30 class. In this case, each claimant would also have to demonstrate that they or their relative(s) in fact held account(s) at a Swiss bank. In fact, in legal terms, the process was not one of compensation at all, but of restitution, albeit an imperfect form of restitution, as often information relating to the balance remaining in accounts, or what the total number of accounts was, or even what type of account we were dealing with, had been lost with the passage of time. Our day-to-day work consisted of comparing information in bank records with that in claim forms. A specially developed computer system had preliminarily matched names in claim forms with those found in bank records, and we were to review all these “matches” to determine whether they were indeed “true” matches. If “true” matches were found, and it had also been determined that the account proceeds were not disposed of by the account owner himself, and that the claimant had plausibly determined that he was the account owner of the account owner’s relative, then an award would be written. In order to determine whether a match was a “true” match, information in the claim forms and bank records had to be reviewed carefully, to see if we could match, for example, an address, a spouse name, or a company name. This was where the investigative element of the job came into play. We often had to telephone claimants, who were located pretty much anywhere from South America to Israel, or to write to them requesting additional information. It was often the case that claimants were very old, and had not filled in claim forms thoroughly, or that they often possessed documents with vital evidence which they had not sent to us. Telephone calls with claimants were arguably the most difficult part of the job. Many of them had been survivors of the Holocaust themselves and having to ask them to recall information about relatives who had been killed was a task which required the utmost sensitivity. Although it never happened to me personally, there were colleagues of mine who found themselves on the telephone with extremely distraught claimants who, under the emotional weight of having to recall information from the darkest period of their lives, essentially broke down. As part of our work, we also pored over much documentation submitted by claimants or otherwise obtained in the course of our work. A simple one or two- page document could sometimes reveal the most amazing things. We often saw copies of German Reich passports which were stamped with a large letter “J” to indicate that the holder was a German Jew: this was the ignominious suggestion of the head of the Swiss police department which had authority over immigration, who was eager to prevent a flood of Jewish refugees into the country. We also often looked at census forms which the Nazi authorities required Jews in the Reich to fill in, with details of their wealth and assets, which were subsequently confiscated. “Many of them had been survivors of the Holocaust themselves and having to ask them to recall information about relatives who had been killed was a task which required the utmost sensitivity.”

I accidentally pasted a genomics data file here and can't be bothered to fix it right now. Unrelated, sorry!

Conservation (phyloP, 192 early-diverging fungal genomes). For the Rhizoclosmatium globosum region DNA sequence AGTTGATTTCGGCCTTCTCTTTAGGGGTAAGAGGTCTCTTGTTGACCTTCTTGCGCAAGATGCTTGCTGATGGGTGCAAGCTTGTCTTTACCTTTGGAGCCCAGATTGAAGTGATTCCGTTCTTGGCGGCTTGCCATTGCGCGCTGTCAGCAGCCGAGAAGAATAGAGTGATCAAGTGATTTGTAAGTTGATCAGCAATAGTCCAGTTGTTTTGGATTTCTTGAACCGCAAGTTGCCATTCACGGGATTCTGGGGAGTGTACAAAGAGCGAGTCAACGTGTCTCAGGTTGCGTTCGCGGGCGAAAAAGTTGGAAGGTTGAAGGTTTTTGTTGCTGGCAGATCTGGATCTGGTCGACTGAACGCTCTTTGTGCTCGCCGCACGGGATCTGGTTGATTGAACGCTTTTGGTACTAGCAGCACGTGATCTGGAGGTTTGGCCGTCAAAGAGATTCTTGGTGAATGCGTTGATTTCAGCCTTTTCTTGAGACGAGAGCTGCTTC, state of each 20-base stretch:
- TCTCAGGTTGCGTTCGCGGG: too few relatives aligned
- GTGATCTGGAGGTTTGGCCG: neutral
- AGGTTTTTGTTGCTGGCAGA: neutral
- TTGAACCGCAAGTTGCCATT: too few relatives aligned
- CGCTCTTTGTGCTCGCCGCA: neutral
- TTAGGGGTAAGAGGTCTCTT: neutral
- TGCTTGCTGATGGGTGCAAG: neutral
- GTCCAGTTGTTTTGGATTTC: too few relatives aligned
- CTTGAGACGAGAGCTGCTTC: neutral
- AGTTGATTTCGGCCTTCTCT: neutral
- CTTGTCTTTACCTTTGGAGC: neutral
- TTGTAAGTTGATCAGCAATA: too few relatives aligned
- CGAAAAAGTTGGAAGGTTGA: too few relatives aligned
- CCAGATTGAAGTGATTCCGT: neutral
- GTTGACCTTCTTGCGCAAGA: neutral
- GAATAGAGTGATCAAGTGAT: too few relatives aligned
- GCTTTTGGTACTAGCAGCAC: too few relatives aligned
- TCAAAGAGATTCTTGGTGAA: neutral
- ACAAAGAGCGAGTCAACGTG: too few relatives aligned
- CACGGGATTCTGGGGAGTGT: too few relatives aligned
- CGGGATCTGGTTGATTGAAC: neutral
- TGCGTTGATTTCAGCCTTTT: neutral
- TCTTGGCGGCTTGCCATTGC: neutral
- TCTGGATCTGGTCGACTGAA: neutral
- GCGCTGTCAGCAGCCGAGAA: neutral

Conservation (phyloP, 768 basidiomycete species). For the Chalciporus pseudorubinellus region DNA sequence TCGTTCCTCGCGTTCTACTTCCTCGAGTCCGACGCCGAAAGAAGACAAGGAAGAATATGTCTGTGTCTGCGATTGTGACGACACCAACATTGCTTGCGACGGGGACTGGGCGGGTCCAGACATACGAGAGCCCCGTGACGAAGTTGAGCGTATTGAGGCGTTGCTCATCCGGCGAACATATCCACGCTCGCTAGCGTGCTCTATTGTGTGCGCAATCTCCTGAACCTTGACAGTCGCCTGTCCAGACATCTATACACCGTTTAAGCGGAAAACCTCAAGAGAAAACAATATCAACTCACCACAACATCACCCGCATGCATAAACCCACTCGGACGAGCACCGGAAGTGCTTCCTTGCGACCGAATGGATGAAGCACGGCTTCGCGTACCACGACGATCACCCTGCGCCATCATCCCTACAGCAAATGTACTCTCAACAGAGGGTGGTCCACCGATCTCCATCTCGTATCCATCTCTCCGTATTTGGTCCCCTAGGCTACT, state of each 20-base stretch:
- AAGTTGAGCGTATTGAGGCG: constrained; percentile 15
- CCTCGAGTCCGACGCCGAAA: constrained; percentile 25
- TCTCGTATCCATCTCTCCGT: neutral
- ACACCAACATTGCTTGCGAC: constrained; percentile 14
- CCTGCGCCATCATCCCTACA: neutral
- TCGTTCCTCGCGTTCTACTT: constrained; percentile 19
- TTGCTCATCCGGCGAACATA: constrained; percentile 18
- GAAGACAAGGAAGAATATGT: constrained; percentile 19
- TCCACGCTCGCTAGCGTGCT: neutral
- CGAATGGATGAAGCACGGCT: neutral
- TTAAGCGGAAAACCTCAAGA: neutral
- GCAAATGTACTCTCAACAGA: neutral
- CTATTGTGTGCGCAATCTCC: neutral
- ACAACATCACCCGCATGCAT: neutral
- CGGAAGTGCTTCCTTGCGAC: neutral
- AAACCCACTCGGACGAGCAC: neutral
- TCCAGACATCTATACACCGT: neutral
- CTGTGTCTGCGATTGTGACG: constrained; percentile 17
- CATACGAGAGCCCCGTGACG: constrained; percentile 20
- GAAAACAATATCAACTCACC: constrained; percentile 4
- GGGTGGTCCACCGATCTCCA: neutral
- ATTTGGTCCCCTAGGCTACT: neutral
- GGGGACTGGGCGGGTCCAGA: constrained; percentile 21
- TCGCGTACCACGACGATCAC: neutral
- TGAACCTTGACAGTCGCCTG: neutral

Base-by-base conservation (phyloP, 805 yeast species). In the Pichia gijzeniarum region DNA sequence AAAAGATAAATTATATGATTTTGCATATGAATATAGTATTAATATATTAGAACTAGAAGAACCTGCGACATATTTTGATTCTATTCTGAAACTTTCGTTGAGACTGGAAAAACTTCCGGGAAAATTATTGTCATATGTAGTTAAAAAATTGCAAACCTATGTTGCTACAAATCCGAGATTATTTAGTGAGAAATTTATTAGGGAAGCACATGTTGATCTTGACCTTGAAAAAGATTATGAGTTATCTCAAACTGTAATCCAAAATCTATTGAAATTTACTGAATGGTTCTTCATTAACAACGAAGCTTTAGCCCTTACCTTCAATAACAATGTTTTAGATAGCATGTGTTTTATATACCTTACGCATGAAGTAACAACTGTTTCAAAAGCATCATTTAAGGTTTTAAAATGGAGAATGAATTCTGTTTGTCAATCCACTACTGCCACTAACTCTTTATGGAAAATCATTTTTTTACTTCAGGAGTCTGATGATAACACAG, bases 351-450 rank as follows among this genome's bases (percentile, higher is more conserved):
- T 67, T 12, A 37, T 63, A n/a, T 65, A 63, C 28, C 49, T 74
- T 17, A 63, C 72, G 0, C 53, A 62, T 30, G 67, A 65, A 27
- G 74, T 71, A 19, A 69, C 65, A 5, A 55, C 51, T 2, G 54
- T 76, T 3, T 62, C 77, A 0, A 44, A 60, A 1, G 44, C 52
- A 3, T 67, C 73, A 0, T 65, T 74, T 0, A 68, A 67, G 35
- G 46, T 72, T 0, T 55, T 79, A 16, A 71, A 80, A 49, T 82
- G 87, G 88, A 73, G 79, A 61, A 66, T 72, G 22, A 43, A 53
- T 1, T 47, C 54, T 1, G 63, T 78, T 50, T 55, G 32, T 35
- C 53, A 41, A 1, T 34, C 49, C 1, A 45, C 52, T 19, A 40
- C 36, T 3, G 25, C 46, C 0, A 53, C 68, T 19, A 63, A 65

31 These were incredibly detailed documents which listed everything right down to individual items of cutlery. Apart from these, we also read many personal letters and cards, including those which were sent from concentration camps through the Red Cross, which were especially poignant, as the authors were restricted from revealing the details of their horrifying plight to their loved ones. There were other challenges as well. Initially, geography posed as much a problem as history. Place names that I read in the course of my work often confounded me. Not only were some places rather obscure, but they had different names in English and German and French and their own local languages. For example, Warsaw is Warschau in German and Varsovie in French. Borders had shifted in the inter-war period as well as after the Second World War, so one had to quickly learn that what was once Breslau, Germany, became Wroclaw, Poland, after WWII, just as Koenigsberg, Germany, is today Kaliningrad, Russia, and that Lwow, Poland, subsequently became Lviv in the Ukraine. Despite these initial hiccups, I am glad to say that I quickly got the hang of the job and enjoyed the three years that I spent at the tribunal enormously. While I had acquired a much better knowledge of the history of the Holocaust while on the job and also through doing some reading in my own time, I still felt as if there was much more to learn. I thus enrolled in a Master’s program in Holocaust Studies at University College London in 2005, where I not only obtained a broader perspective of Holocaust history, but was also able to pursue in-depth new aspects, such as the story of the 20,000 German and Austrian Jews who fled to Shanghai between 1938 and 1939, which eventually became the topic of my final dissertation. What do I make of my four years spent “immersed” in the subject of the Holocaust? On an emotional level, after these four years, including one of intense study, I must say that the Holocaust remains unfathomable to me and that I will never make sense of the sheer horror that resulted in the deaths of six million people who were slain for being born a certain race. Although I am proud to have played my small part toward reversing some of the injustices of the Holocaust, I an always mindful that much work remains to be done. The tribunal is still in the process of distributing the settlement money. There are also other organizations dealing with various other issues such as insurance claims arising from the Holocaust and art looted by the Nazis. And, for the rest of us, of course, there is the much more daunting, long- term task of eliminating racism and intolerance. Information relating to the Claims Resolution Tribunal, as well as decisions published by the tribunal, can be found at 31.